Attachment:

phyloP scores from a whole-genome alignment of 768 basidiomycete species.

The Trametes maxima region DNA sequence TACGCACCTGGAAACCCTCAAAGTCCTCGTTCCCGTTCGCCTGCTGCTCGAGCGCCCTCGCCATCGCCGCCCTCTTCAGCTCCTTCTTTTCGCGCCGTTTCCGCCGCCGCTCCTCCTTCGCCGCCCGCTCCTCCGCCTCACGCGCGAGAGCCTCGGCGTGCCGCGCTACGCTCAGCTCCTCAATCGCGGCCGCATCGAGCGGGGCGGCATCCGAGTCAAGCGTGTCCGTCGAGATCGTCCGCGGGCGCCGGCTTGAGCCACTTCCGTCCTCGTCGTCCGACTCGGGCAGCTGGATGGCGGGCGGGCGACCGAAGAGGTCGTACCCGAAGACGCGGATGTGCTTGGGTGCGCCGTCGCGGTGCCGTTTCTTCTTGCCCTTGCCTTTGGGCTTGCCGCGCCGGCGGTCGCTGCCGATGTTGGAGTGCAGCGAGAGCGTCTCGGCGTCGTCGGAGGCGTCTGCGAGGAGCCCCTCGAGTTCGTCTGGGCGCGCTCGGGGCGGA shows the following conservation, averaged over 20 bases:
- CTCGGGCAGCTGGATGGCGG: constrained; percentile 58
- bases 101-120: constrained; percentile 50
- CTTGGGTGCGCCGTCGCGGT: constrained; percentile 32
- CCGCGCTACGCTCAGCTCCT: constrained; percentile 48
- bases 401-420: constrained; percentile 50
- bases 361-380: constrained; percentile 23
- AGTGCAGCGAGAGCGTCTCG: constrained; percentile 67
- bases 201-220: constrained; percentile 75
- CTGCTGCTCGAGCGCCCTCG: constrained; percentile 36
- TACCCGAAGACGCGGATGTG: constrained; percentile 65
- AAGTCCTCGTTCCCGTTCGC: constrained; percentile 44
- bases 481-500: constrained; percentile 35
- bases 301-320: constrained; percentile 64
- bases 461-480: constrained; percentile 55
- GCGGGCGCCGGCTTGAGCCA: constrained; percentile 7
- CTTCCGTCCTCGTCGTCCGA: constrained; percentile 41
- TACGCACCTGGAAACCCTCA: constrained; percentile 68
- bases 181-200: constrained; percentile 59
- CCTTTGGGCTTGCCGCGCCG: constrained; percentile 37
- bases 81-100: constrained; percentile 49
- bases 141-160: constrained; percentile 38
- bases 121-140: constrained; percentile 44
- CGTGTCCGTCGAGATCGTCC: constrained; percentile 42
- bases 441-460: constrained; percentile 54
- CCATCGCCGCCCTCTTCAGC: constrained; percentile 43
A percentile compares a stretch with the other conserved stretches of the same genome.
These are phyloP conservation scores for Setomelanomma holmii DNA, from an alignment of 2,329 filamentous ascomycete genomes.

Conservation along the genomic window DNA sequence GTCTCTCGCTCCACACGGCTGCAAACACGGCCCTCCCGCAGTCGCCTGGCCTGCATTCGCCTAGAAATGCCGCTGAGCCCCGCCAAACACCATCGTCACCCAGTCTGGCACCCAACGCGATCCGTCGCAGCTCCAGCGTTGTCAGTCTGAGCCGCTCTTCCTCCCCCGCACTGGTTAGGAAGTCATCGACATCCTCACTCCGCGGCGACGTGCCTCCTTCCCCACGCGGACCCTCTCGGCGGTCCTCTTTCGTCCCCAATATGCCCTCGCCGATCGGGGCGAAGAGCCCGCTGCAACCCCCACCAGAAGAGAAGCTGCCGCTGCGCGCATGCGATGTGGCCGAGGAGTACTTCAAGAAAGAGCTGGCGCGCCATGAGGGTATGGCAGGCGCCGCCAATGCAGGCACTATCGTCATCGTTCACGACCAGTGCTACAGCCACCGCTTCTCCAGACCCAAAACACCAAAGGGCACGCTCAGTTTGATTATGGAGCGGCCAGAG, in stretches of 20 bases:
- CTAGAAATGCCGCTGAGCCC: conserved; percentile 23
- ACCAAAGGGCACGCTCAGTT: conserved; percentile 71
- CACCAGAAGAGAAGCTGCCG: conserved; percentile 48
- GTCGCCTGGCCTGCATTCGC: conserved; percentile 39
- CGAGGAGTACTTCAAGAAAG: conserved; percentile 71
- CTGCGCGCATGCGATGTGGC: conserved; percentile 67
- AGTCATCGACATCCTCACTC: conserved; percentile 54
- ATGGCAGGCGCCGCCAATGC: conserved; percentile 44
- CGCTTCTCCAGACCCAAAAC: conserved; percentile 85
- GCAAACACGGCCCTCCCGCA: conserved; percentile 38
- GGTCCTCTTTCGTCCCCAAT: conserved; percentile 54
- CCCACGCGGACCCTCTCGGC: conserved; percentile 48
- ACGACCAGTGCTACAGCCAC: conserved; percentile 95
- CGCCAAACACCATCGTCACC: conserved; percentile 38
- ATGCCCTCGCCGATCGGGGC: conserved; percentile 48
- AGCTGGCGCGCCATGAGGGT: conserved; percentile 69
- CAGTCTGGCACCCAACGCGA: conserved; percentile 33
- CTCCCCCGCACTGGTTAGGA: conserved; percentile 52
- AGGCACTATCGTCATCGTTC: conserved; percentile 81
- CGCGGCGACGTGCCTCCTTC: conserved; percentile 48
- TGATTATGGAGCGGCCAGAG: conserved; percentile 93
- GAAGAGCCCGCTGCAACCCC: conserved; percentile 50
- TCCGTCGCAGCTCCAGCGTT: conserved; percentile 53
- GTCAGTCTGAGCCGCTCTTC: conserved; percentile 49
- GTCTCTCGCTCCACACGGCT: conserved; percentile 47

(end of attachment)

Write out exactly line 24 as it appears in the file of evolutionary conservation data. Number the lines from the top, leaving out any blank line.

- bases 121-140: constrained; percentile 44